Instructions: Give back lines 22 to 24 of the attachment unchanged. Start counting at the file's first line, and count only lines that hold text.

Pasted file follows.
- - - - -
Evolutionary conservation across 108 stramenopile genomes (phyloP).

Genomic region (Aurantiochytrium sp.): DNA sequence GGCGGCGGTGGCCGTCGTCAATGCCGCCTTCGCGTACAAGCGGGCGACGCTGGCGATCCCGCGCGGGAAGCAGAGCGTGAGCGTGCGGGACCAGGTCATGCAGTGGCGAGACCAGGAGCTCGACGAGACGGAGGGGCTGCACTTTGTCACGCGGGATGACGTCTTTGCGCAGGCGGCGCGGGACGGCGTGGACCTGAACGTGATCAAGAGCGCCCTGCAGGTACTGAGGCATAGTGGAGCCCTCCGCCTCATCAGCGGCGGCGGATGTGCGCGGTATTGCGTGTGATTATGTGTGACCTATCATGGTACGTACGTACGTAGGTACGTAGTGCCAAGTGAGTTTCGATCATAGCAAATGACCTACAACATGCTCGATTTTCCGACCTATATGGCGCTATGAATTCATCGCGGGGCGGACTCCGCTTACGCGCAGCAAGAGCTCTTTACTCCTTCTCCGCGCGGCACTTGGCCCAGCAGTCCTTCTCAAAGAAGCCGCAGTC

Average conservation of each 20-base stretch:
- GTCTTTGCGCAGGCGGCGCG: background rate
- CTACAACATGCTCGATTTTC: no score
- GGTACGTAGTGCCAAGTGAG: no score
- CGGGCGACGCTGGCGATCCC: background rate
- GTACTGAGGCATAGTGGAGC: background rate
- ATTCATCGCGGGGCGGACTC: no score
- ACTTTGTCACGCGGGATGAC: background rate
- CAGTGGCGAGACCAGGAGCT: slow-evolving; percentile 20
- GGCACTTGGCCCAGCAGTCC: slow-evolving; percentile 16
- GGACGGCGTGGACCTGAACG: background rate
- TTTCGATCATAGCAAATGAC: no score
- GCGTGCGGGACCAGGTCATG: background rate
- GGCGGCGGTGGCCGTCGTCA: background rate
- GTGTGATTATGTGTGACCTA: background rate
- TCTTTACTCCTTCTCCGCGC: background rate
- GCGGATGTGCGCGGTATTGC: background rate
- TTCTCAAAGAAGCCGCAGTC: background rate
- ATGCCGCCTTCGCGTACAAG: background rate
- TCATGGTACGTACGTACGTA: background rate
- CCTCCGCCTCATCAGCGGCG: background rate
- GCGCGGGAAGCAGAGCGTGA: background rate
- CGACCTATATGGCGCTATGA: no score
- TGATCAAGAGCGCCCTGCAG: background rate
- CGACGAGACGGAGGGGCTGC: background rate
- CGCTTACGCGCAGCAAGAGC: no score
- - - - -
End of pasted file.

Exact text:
- TCATGGTACGTACGTACGTA: background rate
- CCTCCGCCTCATCAGCGGCG: background rate
- GCGCGGGAAGCAGAGCGTGA: background rate